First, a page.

Capturing data during leaf-off conditions

Hi Rock Robotic Community, I am new to the Rock Robotic ecosystem and this is my first post. Any assistance is appreciated.
My company will be surveying an area of New Hampshire in mid to late-October. Since the leaves will already be turning and will be dry, how will this impact the results of a LiDAR scan? The area is heavily wooded and mountainous. Our primary concern is the foliage since this survey is for microwave communications, however we don’t have the ability to wait until next Summer. Instead, we plan to assume an additional 1.5 meters in height to account for the foliage. Does anyone have experience with scanning trees without leaves or as the leaves are changing (photoperiodism for you science-types)? We are using the R2A attached to an Easy Aerial Osprey.

1 Like

What the sun light can see, so too does the lidar.

Dry leaves will still block sunlight, so your scan will show trees with leaves.

Scanning without leaves will make nice model.

Fly slow and tight overlap.

You just want the tops of the trees?

I was also thinking about this… with the rock desktop software in the field, you can fly several test patterns and quickly visualize them in the field. This will give you an ability to calibrate your tools to produce the desired survey product and achieve the goals of the data.

Good luck!

1 Like
  1. Leaf Off vs. Leaf On Conditions: Trees without leaves (leaf-off condition) are more transparent to LiDAR pulses than trees with leaves. This means that during the leaf-off season, more laser pulses will reach the ground, providing a clearer picture of the underlying topography. On the contrary, during leaf-on conditions, a significant portion of the LiDAR pulses will be reflected by the leaves, which might obscure the underlying topography. However, given your focus on microwave communications, capturing data during leaf-on conditions might be more beneficial, as it will provide a better representation of potential signal obstructions during the majority of the year.
  2. Changing Leaves and Reflectivity: As leaves change color, their reflectivity can also change. Dry, changing leaves may not be as reflective as green, turgid ones. However, they will still contribute to the overall vertical profile of the forest canopy, which is essential for your microwave communication considerations.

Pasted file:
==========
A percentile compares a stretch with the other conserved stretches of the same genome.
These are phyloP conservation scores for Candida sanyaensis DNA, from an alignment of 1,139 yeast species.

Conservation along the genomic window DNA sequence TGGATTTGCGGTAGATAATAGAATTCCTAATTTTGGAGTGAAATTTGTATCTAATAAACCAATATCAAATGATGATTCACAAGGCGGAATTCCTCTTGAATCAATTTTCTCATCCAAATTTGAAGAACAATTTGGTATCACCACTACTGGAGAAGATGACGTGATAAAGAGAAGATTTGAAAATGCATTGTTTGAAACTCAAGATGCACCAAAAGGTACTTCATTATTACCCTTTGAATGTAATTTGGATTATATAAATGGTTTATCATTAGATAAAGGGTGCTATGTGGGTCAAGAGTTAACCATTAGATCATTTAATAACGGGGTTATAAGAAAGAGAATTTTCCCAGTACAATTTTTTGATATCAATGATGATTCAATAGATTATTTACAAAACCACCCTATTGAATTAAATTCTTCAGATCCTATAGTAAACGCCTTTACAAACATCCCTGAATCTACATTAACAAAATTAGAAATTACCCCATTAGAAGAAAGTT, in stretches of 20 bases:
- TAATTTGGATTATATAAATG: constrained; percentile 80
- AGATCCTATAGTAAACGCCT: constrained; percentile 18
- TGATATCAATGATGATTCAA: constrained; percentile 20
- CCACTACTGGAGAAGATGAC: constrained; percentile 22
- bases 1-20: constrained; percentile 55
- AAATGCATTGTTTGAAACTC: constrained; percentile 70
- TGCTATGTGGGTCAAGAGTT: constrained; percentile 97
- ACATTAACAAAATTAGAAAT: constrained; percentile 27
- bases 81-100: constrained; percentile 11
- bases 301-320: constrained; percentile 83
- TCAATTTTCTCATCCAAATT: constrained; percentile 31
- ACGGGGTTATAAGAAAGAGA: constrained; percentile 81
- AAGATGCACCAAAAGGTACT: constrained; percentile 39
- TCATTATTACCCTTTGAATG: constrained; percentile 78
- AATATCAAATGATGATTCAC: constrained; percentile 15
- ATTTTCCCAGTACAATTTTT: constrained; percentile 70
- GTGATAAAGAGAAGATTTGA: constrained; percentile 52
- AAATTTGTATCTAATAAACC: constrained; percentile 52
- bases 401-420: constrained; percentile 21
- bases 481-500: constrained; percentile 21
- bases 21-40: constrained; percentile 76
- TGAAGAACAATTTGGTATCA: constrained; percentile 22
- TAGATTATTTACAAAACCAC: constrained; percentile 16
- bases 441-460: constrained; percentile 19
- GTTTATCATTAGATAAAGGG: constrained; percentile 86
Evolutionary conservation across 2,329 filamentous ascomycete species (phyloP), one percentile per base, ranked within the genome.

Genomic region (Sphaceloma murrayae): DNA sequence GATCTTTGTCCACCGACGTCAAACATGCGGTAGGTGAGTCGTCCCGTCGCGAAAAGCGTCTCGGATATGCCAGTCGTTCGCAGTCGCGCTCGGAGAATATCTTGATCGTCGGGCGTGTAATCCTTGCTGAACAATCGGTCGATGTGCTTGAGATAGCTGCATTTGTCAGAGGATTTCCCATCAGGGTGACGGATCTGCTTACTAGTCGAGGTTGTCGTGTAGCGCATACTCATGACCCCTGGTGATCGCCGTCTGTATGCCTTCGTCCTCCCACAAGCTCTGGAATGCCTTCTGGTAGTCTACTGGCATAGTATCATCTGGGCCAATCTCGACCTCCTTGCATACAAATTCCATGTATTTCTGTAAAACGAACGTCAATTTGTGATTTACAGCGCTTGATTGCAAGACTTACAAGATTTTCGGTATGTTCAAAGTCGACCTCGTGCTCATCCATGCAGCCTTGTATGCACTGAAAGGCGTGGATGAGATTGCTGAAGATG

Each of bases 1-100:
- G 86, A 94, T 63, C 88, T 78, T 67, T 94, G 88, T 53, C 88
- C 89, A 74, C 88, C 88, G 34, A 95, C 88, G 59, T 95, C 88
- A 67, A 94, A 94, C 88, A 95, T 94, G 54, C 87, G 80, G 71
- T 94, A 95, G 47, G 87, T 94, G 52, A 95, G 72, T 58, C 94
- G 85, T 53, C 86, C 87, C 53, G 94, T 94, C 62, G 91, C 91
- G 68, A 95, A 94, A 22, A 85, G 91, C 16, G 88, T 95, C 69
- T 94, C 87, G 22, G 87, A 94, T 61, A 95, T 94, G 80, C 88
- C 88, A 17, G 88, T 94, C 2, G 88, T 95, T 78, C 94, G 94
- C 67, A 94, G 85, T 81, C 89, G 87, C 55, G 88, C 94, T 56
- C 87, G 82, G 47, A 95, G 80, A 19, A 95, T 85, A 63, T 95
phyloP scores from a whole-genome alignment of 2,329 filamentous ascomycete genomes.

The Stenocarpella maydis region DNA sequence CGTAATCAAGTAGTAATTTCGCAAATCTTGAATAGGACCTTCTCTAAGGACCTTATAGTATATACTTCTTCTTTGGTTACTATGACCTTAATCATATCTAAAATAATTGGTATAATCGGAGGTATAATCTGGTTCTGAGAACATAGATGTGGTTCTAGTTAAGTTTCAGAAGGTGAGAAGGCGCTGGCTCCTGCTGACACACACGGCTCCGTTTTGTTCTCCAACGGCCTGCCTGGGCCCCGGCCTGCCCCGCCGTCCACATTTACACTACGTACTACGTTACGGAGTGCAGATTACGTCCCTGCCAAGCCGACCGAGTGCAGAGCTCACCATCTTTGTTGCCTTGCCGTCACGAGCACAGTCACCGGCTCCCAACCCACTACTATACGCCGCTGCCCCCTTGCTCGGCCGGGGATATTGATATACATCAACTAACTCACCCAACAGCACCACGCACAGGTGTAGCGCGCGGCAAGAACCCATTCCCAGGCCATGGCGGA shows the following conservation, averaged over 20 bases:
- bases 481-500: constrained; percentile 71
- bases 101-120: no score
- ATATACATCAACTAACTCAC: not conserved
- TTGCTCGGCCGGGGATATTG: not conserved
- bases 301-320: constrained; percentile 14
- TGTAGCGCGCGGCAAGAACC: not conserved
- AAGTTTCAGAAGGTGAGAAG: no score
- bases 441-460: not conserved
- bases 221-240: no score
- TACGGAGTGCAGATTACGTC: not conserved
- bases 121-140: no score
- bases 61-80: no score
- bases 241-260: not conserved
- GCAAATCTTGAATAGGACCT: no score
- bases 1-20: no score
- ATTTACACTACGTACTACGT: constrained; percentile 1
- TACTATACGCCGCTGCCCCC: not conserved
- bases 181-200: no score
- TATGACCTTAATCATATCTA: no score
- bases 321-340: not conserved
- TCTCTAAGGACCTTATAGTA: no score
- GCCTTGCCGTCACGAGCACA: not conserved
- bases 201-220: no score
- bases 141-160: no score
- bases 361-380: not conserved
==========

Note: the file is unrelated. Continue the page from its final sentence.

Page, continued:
3. Compensating for Foliage: Adding an additional 1.5 meters to account for the foliage is a general approach and might not be accurate for all tree species or specific tree conditions. Tree species, age, and health can affect how much foliage a tree has and its distribution. The 1.5-meter addition is a buffer but may not represent the actual canopy structure in all areas.
  4. Multiple Returns: One advantage of LiDAR, especially in wooded areas, is its ability to record multiple returns. A single laser pulse can bounce off leaves, branches, and finally the ground, resulting in several return signals. This feature helps in differentiating between canopy layers and the ground.

Thank you for your reply to my question FlyingRadioWaves.
The tree canopy is my primary concern but my intention was to capture the terrain as well. For this project in NH, the hope is to be able to identify a specific tree that is blocking a Microwave Path so that it can be topped or removed. The owner of the property needs the tree identified and wants to see proof before he cuts down the wrong tree.
Also, our client would like to see the results for the entire path since they intend on using us and the LiDAR scanning for additional paths in order to identify future problems due to tree growth.

Thank you RR-Casey.Pryor, I appreciate your detailed reply.
This is good information that I will pass along to my team. I am feeling more confident about what we can accomplish knowing a bit more about what we can expect to see.

1 Like